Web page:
Representation of local geometry in the visual system
- 964 Downloads
It is shown that a convolution with certain reasonable receptive field (RF) profiles yields the exact partial derivatives of the retinal illuminance blurred to a specified degree. Arbitrary concatenations of such RF profiles yield again similar ones of higher order and for a greater degree of blurring.
By replacing the illuminance with its third order jet extension we obtain position dependent geometries. It is shown how such a representation can function as the substrate for “point processors” computing geometrical features such as edge curvature. We obtain a clear dichotomy between local and multilocal visual routines. The terms of the truncated Taylor series representing the jets are partial derivatives whose corresponding RF profiles closely mimic the well known units in the primary visual cortex. Hence this description provides a novel means to understand and classify these units.
Taking the receptive field outputs as the basic input data one may devise visual routines that compute geometric features on the basis of standard differential geometry exploiting the equivalence with the local jets (partial derivatives with respect to the space coordinates).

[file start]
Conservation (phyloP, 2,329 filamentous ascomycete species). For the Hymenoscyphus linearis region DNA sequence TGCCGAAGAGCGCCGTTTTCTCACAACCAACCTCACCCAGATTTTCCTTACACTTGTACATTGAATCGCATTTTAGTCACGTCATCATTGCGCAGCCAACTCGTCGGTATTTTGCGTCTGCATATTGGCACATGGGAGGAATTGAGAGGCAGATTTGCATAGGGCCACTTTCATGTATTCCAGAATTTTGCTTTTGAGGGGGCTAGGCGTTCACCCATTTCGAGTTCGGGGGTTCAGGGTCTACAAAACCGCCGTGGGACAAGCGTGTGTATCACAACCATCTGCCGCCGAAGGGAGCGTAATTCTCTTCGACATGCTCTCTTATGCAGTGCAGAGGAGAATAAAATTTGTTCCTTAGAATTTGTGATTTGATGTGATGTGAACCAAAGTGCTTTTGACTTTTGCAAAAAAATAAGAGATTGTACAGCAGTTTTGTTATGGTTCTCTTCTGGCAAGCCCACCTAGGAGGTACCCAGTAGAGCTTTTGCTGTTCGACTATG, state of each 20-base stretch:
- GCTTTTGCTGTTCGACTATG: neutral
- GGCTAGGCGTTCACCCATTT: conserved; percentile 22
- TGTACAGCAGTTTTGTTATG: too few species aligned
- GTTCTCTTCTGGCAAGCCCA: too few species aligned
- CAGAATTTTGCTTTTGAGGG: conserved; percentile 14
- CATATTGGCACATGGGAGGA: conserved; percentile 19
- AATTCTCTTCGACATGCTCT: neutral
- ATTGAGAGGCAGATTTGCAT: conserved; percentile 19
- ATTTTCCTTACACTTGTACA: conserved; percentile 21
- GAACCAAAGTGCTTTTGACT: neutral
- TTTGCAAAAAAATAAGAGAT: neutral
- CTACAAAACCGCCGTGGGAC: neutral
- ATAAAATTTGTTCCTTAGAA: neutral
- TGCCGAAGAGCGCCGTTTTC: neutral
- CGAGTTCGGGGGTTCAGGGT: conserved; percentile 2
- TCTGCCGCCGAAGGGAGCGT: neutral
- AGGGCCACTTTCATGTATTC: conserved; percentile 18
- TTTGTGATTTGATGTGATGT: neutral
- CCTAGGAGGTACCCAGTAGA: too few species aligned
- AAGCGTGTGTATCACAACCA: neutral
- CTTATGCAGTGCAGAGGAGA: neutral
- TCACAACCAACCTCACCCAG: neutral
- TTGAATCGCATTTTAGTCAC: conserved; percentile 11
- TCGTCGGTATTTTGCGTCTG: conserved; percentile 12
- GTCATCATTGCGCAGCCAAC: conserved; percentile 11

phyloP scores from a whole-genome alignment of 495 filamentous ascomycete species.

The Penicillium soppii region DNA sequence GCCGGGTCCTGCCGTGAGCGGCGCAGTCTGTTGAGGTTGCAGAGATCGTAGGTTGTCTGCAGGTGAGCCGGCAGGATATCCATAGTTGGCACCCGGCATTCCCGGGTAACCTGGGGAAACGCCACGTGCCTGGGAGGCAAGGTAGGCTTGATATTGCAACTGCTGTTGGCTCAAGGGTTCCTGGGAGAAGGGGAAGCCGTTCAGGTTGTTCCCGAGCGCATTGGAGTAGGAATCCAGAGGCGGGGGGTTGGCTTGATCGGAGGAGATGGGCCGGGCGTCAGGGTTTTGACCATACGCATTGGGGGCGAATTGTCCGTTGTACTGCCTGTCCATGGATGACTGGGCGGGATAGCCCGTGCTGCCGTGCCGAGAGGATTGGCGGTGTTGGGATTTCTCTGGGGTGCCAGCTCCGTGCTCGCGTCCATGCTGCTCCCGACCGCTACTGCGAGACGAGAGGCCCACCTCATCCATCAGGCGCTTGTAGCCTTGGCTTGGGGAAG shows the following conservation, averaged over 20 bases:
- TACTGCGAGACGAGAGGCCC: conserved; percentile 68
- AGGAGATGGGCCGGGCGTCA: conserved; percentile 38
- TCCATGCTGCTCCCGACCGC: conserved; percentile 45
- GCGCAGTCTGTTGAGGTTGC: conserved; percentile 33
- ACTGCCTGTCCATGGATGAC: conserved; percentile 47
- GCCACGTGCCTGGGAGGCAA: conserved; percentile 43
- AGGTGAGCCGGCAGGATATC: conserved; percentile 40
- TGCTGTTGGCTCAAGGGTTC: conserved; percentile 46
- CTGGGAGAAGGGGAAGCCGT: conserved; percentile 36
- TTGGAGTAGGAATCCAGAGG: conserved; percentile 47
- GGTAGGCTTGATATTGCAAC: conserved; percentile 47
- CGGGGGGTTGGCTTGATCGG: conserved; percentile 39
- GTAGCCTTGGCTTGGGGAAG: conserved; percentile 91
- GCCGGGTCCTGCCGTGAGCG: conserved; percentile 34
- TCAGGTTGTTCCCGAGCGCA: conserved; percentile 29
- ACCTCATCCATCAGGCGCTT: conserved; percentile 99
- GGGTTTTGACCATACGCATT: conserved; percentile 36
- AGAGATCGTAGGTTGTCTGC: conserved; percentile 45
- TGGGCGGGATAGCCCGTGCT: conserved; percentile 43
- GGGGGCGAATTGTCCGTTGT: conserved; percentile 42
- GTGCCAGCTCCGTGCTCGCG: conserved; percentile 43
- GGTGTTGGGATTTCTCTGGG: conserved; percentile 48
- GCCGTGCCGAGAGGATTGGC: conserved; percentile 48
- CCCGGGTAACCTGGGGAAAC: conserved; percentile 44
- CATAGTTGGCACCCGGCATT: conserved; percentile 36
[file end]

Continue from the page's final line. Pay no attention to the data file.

Unable to display preview. Download preview PDF.
- Abramowitz M, Stegun IA (1964) Handbook of mathematical functions. Dover, New YorkGoogle Scholar
- Arnold VI, Gusein-Zade SM, Varchenko AN (1985) Singularities of differential maps. Birkhäuser, BostonGoogle Scholar
- Campbell DT, Robson JG (1968) Application of Fourier analysis to the visibility of gratings. J Physiol 197:551–566Google Scholar
- Cartan E (1943) Les surfaces qui admettent une seconde forme fondamentale donnée. Bull Sci Math 67:8–32Google Scholar
- Babor D (1946) Theory of communication. J IEE 93:429–459Google Scholar
- Hartmann G (1982) Recursive features of circular receptive fields. Biol Cybern 43:199–208Google Scholar
- Hubel D, Wiesel T (1977) Functional architecture of Macaque monkey visual cortex. Proc R Soc (London) B 198:1–59Google Scholar
- Koenderink JJ, Doorn AJ van (1984) The structure of images. Biol Cybern 50:363–370Google Scholar
- Koenderink JJ, Doorn AJ van (1986) Dynamic shape. Biol Cybern 53:383–396Google Scholar
- Poston T, Stewart I (1978) Catastrophy theory and its applications. Pitman, LondonGoogle Scholar
- Sekuler R, Blake R (1985) Perception. A.A. Knopf, New YorkGoogle Scholar